Intuitive Surgical also has more than 3,800 da Vinci systems installed, which is a testament to the more than one decade it's spent training surgeons and building its base. Intuitive Surgical is so far ahead of its closest robotic surgical competitors in terms of installed base that it's like comparing a basketball to a marble. Even if Intuitive Surgical's competitors rolled out new devices, the time it takes to train surgeons, and the expense of developing and marketing the devices, isn't going to make much of a dent in what could aptly be called an insurmountable market share lead for Intuitive Surgical in robotic-aided surgery.
With the real possibility that its machines could push into colorectal, thoracic, and ventral hernia surgeries in the coming years, the sky is the limit for Intuitive Surgical and its shareholders.
At the other end of the spectrum, real estate investment trust HCP (NYSE:PEAK) provides a big helping of annual income (with a 5.2% dividend yield), which should be of particular interest to more conservative investors.
HCP is a REIT that invests in healthcare-based buildings, such as hospitals, life sciences, and medical offices, then turns around and leases these buildings over lengthy periods of time. HCP writes up its leases in such a way that they keep up with, or outpace, the rate of inflation, and given that they're long-term, HCP's cash flow is usually very predictable (something Wall Street analysts and investors tend to appreciate). As an added bonus, HCP sells some of its assets from time to time to generate cash and net investment gains on its properties.
In addition to long-term contracts and predictable cash flow, HCP's biggest benefactor is that the long-term data is on its side. As discussed above with J&J, a near-doubling in the elderly population is likely going to mean steady growth in healthcare research via life sciences, the construction of new hospitals, and the need for more medical office buildings. Elderly people require more medical attention than younger adults -- that's a fact. If the elderly population doubles, the growth in demand for leasing medical buildings should give HCP substantial pricing power.
More recently, HCP completed its spinoff of Quality Care Properties, its skilled nursing and assisted living business, which had been dragging down its growth rate. With QCP now operating independently, we're liable to see more transparent reporting and faster growth rates from HCP.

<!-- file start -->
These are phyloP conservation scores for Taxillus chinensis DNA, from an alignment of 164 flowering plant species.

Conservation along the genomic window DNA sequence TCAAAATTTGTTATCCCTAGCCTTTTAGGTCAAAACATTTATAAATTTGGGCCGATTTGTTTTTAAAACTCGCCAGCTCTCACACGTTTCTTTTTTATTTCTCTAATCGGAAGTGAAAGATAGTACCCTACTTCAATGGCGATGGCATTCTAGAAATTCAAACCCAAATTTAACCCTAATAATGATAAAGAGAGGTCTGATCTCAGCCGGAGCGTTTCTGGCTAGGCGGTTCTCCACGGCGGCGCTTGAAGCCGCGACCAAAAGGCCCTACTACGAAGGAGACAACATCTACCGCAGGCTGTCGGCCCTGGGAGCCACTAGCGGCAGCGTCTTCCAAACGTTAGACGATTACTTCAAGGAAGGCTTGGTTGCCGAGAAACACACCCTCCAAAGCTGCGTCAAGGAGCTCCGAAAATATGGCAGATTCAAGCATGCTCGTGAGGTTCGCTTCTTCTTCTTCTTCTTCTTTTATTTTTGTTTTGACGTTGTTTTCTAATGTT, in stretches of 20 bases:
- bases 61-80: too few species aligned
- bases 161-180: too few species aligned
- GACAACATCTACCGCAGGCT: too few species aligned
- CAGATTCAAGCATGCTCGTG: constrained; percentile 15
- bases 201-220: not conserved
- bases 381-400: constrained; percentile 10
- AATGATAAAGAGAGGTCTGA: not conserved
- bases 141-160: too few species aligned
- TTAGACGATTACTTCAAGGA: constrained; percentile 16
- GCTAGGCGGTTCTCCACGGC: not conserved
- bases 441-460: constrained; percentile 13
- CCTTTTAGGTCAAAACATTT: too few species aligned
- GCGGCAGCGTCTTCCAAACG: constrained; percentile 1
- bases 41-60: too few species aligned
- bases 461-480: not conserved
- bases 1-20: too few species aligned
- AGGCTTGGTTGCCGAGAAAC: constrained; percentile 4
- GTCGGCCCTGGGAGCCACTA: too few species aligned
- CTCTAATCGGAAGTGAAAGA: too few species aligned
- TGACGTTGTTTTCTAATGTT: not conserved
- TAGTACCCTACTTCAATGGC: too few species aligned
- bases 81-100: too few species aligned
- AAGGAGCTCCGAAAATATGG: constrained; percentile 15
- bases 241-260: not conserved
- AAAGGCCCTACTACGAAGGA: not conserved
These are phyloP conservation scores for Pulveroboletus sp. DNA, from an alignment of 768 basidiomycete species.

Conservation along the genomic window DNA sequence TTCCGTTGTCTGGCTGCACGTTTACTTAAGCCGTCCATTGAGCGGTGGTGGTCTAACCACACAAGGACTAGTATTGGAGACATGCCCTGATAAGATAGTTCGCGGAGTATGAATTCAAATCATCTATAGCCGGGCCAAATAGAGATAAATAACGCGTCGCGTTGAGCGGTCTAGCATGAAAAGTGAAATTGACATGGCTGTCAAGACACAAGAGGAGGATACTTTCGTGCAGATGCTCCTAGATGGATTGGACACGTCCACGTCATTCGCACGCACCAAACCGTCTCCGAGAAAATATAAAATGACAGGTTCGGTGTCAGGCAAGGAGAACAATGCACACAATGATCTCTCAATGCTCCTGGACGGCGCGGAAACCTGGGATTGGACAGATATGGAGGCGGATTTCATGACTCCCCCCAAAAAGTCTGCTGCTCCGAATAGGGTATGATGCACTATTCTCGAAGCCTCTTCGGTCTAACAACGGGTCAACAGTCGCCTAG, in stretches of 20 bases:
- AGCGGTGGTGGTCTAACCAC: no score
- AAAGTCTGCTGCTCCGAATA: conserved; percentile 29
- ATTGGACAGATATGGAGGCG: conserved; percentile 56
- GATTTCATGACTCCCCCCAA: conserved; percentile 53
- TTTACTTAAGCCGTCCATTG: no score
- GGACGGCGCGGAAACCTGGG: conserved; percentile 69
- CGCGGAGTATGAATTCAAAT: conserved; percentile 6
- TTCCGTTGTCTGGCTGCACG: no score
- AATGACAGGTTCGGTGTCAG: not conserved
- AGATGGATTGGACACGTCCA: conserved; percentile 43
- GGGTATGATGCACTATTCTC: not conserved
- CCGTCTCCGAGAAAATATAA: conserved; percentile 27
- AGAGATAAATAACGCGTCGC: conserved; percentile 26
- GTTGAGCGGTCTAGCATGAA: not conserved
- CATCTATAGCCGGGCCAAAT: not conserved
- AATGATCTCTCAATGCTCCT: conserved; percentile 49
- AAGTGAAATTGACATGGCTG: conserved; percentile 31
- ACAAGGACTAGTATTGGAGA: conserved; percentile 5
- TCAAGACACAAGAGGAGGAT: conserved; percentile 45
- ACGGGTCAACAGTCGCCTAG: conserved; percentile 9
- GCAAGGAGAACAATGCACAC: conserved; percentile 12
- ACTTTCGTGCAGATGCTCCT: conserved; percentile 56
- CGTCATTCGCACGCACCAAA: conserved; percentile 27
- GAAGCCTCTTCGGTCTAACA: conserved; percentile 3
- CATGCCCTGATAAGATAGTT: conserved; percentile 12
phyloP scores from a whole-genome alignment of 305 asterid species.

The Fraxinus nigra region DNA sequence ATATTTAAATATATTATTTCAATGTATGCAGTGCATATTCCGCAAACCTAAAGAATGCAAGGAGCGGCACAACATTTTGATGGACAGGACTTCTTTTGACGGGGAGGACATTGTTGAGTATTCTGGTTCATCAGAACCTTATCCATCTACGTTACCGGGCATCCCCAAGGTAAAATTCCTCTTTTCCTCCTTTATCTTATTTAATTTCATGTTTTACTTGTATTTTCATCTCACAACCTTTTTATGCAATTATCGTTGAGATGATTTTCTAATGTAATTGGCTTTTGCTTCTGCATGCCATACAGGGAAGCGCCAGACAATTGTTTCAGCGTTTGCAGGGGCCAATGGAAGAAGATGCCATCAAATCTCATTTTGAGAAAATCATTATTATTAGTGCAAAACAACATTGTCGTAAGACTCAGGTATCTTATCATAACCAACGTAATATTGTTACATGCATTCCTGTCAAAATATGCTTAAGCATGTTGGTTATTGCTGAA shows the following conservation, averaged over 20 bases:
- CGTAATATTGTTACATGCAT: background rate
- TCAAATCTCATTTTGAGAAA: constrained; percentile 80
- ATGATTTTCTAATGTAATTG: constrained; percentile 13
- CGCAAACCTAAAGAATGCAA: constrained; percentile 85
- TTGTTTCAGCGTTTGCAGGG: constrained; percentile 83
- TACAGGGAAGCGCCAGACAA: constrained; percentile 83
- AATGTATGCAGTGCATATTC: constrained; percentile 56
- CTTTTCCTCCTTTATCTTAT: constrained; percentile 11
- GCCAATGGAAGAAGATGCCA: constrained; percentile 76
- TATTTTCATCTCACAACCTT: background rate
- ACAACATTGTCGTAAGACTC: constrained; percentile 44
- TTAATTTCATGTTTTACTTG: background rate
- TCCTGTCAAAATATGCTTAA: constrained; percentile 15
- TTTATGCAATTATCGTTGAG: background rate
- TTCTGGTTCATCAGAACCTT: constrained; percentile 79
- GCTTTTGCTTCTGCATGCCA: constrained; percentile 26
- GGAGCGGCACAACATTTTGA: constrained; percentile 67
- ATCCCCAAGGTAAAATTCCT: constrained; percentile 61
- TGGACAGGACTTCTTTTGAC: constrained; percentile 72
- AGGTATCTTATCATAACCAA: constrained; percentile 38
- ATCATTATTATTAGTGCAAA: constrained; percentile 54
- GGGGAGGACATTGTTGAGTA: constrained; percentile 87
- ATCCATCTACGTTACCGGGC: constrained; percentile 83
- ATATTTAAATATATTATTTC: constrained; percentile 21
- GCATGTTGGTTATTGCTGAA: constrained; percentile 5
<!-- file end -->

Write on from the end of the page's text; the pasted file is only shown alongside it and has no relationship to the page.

Finally, grabbing shares of the largest health insurance company in the U.S., UnitedHealth Group (NYSE:UNH), could be a smart move, even if the current health insurance landscape looks somewhat uncertain.
High premium inflation tied to the Affordable Care Act, coupled with UnitedHealth pulling out of 31 of 34 states in 2017 on the ACA marketplace exchanges, isn't likely to inspire confidence in too many investors. But there's a purpose for this move. UnitedHealth Group will have lost nearly $1 billion in aggregate over the past two years via individual ACA plans, meaning giving up a little bit in revenue next year will help its margins tremendously.
More importantly, you should understand that UnitedHealth is about far more than just the ACA. It's predominantly a commercial insurer and a large Medicare Advantage participant. The employer-sponsored insurance market dwarfs the individual market, and once again the elderly population is set to explode in the coming decades, meaning UnitedHealth Group continues to have ample pathways to grow its business even without a large presence in the individual marketplace.
It should also be considered that health insurance companies have exceptional pricing power in the United States. While there has been improved pricing transparency in recent years from insurers, as a whole insurers are able to pass along premiums and/or deductible increases as needed to ensure they stay profitable.
And, of course, don't forget about Optum, UnitedHealth's rapidly growing technology-enabled health services segment that's growing its earnings at a double-digit percentage pace.
Sporting a 1.6% dividend yield and full-year EPS that could nearly double between 2015 and 2019, UnitedHealth Group is a healthcare name worth strongly considering for your investment portfolio.